By Jacob Serpa, Product Marketing Manager, Bitglass
Here are the top cybersecurity stories of recent weeks:
— Man attempts prison break through cyberattacks
— Mailsploit allows for perfect phishing attacks
— 1.4 billion credentials found in dark web database
— Starbucks WiFi hijacks connected devices
— Hackers target cryptocurrency employees for bitcoins
Man attempts prison break through cyberattacks
In an attempt to acquire an early release for his imprisoned friend, a man launched a thought-out cyberattack against his local prison. Through a combination of phishing and malware, the hacker successfully stole the credentials of over 1,000 of his local county’s employees. While he was ultimately caught, he did gain access to the jail’s computer system.
Mailsploit allows for perfect phishing attacks
By exploiting bugs in numerous email clients, a researcher demonstrated how to make an email appear as though it were sent from any email address. Affected clients include Outlook 2016, Thunderbird, Apple Mail, Microsoft Mail, and many more. While some were quick to patch their offerings, others are refusing to address their vulnerabilities.
1.4 billion credentials found in dark web database
Dark web researchers have uncovered a massive database listing 1.4 billion unencrypted credentials. The database contains usernames and passwords from LinkedIn, Pastebin, RedBox, Minecraft, and much more. Individuals who reuse passwords across multiple accounts (and their employers) are put at massive risk by the discovery.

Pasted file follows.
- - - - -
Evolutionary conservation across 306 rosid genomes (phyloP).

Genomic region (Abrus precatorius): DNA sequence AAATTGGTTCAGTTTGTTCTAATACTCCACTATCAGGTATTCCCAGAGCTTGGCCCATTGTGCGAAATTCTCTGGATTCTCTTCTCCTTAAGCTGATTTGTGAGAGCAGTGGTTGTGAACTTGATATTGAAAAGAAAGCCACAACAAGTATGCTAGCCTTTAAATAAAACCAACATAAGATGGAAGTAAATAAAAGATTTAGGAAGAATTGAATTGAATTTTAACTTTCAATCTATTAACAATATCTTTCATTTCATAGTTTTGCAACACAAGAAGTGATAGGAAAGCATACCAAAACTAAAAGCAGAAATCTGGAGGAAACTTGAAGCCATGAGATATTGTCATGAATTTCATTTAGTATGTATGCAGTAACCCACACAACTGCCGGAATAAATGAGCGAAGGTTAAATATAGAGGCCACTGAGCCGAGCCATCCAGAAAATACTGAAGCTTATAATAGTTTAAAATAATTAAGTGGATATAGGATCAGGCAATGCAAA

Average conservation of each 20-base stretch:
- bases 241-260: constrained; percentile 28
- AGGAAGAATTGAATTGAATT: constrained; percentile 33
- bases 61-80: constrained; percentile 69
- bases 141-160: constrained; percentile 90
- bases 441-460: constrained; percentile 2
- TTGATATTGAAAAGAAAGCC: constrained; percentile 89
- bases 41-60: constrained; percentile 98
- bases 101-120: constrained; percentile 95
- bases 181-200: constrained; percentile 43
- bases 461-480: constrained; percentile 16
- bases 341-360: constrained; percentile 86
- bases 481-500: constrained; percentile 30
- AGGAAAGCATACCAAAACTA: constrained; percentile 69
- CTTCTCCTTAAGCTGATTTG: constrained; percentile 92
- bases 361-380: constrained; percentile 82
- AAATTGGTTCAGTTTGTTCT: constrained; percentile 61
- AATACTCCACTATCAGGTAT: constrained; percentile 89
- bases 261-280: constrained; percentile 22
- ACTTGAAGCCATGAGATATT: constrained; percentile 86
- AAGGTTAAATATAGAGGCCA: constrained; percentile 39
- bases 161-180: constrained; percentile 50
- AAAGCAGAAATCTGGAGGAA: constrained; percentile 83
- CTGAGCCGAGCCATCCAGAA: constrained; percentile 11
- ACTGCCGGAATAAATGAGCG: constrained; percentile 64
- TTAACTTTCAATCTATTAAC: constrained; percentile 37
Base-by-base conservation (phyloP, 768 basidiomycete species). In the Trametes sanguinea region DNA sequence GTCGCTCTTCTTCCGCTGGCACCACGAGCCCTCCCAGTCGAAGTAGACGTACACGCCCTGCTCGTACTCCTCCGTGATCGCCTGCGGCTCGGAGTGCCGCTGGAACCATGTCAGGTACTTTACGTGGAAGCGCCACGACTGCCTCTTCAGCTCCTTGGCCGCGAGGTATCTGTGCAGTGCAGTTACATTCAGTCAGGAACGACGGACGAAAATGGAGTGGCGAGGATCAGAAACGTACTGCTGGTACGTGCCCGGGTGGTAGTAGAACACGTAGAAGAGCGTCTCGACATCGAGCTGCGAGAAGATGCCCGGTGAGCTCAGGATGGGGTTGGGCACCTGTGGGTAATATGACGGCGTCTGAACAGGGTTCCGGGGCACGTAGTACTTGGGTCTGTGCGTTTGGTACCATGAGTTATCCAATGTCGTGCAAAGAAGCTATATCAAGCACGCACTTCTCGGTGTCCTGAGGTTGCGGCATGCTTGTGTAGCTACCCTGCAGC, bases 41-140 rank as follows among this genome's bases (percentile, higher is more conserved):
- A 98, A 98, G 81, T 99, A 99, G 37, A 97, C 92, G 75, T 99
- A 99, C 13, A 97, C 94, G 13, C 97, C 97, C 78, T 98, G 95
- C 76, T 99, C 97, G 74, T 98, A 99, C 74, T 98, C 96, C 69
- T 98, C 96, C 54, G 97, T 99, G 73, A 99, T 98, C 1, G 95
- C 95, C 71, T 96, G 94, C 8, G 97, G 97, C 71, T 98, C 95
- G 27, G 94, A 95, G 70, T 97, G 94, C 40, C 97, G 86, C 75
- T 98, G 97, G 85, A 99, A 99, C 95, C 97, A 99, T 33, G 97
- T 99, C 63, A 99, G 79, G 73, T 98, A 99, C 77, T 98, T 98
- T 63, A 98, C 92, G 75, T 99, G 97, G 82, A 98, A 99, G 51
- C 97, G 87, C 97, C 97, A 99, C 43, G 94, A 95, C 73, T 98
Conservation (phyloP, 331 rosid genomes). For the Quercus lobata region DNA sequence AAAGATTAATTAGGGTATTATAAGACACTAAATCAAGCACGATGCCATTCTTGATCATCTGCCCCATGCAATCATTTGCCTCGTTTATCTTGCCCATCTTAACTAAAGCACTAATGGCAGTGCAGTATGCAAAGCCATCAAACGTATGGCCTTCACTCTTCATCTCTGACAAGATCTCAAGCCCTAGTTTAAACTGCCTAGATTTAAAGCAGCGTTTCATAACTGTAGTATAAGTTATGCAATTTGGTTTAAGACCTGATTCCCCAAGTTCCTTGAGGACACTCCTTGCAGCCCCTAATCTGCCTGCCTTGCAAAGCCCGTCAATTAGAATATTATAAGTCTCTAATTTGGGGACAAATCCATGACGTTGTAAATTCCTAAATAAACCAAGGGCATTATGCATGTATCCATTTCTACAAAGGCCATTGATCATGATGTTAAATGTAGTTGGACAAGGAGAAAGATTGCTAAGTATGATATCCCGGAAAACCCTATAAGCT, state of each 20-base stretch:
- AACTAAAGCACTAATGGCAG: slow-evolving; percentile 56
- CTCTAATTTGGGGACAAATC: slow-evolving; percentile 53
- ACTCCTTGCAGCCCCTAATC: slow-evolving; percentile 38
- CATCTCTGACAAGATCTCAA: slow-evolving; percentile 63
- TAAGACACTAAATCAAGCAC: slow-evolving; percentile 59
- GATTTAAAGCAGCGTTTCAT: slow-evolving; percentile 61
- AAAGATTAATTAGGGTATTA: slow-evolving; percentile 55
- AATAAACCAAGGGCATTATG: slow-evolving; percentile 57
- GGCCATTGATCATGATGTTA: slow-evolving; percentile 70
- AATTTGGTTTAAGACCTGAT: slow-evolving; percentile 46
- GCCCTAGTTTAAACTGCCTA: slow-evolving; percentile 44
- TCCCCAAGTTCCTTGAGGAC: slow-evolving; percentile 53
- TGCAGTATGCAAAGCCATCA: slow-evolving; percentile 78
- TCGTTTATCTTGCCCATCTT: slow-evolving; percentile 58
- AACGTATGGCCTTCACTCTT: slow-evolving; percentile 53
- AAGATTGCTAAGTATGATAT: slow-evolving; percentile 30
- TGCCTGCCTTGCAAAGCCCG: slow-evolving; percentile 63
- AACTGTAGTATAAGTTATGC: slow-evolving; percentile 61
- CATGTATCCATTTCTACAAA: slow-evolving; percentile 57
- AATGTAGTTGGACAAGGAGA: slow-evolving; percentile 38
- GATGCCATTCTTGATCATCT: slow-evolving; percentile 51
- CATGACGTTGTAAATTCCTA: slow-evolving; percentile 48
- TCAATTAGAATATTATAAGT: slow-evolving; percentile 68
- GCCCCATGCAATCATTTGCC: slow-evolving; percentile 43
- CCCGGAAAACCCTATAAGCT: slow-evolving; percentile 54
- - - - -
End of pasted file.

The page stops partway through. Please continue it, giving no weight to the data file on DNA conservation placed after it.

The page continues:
Starbucks WiFi hijacks connected devices
The WiFi of a Starbucks in Argentina was recently found to hijack connected devices to mine for cryptocurrency. The event highlights the dangers of connecting to public networks – even those that may appear trustworthy. Unfortunately, many individuals believe the desire for convenience to outweigh the need for security, putting their employers at risk.
Hackers target cryptocurrency employees for bitcoins
Hackers from what is believed to be the Lazarus Group are targeting high-level employees of cryptocurrency firms – presumably to steal bitcoins. Attacks begin with phishing email attachments that, when opened, launch malware in the targets’ systems.
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